Why does the ACMA blacklist contain ordinary pornography, horror movie clips, anti-abortion sites, pro-euthanasia sites, and poker sites?
When Senator Conroy announced a live pilot to assess, among other things, the technical feasibility of filtering the ACMA blacklist of so-called ‘prohibited content’, he described the list as containing ‘child sexual abuse, rape, incest, bestiality, sexual violence, and detailed instruction in crime’.
So, when three copies of the list were posted on Wikileaks, people were surprised to find it included ordinary pornography, horror movie clips, anti-abortion sites, pro-euthanasia sites, and poker sites.
These are not errors. These sites are on the blacklist because the definition of ‘prohibited content’ under the Broadcasting Services Act 1992 (Cth) is much broader than people assume.
‘Prohibited content’ is not just illegal content. It includes all content classified RC and X 18+, content classified R 18+ that is not subject to a restricted access system (which I’ll explain later), and certain commercial content classified MA 15+ that is not subject to a restricted access system.
A ‘restricted access system’ is a system that requires a person seeking access to online content to apply for that access and either declare that he or she is at least 15, or prove that he or she is at least 18 (for example, by providing a valid credit card number), depending on whether the content is classified MA 15+ or R 18+. This is in much the same way that cinemas require proof of age for screenings of certain films.
It should be clear from the definition of ‘prohibited content’ that such content, as a class, is not illegal. MA 15+ and R 18+ movies screen in public cinemas after all. But what about X 18+ and RC content? Most people have some idea of the type of content that’s classified MA 15+ and R 18+, but don’t necessarily know what’s classified X 18+ or refused classification (RC).
Any real depiction of actual sexual activity is classified X 18+, so long as it doesn’t feature any RC content.
Content that’s refused classification (RC) is quite diverse. It includes depictions of sexual fetishes, like body piercing, application of substances such as candle wax, golden showers, bondage, spanking, and fisting.
It also covers extreme violence, sexual violence, child pornography, incest fantasies, and bestiality, as well as detailed instruction in crime and detailed instruction in the use of certain drugs.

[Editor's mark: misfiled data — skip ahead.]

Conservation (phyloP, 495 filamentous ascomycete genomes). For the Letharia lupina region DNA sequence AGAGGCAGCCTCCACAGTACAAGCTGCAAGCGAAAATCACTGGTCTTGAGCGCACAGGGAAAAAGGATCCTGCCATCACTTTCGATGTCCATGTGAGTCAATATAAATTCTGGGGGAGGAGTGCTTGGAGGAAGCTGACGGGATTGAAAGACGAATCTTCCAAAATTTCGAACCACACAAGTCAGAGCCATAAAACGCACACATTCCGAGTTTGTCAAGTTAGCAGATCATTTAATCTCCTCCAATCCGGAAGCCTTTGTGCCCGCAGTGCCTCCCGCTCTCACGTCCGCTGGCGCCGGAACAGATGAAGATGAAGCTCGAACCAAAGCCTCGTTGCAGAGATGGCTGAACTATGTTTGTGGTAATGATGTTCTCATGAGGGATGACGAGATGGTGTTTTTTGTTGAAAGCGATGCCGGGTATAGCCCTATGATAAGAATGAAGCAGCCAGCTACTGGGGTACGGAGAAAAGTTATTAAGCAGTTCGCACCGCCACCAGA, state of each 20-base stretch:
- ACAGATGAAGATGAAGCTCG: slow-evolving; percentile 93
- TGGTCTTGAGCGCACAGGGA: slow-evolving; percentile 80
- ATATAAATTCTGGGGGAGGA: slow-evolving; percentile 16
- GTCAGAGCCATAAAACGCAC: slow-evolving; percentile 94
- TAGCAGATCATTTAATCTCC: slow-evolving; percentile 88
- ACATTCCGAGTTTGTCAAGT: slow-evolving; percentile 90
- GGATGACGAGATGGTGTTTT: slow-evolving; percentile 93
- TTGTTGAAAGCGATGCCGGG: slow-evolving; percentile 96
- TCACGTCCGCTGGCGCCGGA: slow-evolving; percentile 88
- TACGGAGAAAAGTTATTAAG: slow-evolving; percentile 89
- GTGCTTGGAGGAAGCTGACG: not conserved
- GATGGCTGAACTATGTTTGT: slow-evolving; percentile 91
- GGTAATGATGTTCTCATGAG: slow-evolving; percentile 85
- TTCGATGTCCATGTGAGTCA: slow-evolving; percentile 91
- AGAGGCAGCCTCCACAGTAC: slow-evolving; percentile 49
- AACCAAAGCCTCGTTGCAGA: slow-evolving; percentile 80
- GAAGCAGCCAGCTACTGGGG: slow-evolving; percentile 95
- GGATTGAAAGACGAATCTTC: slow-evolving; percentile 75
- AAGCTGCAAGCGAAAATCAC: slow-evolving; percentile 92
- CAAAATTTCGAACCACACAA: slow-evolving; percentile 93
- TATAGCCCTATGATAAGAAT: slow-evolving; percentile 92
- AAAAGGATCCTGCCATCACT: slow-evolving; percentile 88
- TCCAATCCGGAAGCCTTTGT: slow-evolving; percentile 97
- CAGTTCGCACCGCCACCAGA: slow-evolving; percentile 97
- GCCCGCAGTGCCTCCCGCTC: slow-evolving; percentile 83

The law regulating X 18+ and RC content in each state and territory of Australia is beyond the scope of this article. Suffice to say that in most places in Australia, possession of X 18+ and RC content is not an offence, though sale of X 18+ and RC content is. Possession of child pornography is, of course, illegal all over Australia.
So, if prohibited content, as a class, is not prohibited, what is it? The answer is that it’s merely a class of content in relation to which ACMA has certain powers when it’s found online.
Under the Broadcasting Services Act 1992 (Cth), when ACMA finds prohibited content hosted in Australia, it must issue a take-down notice directing the provider to cease providing the content to the public or, if it’s in relation to MA 15+ or R 18+ content, to make it subject to a restricted access system.
The provider must comply with the notice as soon as practicable, but no later than 6:00 pm on the next business day. Failure to do so can result in fines up to $11,000 per day for individuals or $55,000 per day for corporations.
In addition to take-down notices, ACMA can also issue a service-cessation or link-deletion notice. These notices apply to live prohibited content (such as live video) and links to prohibited content respectively. They operate the same way, requiring the provider to cease providing the live content or the link.
When ACMA finds prohibited content hosted overseas, it notifies the content to the makers of the ‘Internet Industry Association Family Friendly Filters’ pursuant to an industry code that’s been registered under the Act. Under this code, each ISP provides at least one IIA Family Friendly Filter to users who want one, at cost.
IIA Family Friendly Filters are software packages approved by the IIA that users can optionally install on their systems to filter their Internet connections. It was from one of these filters, Integard, that the three ACMA blacklists posted on Wikileaks were extracted.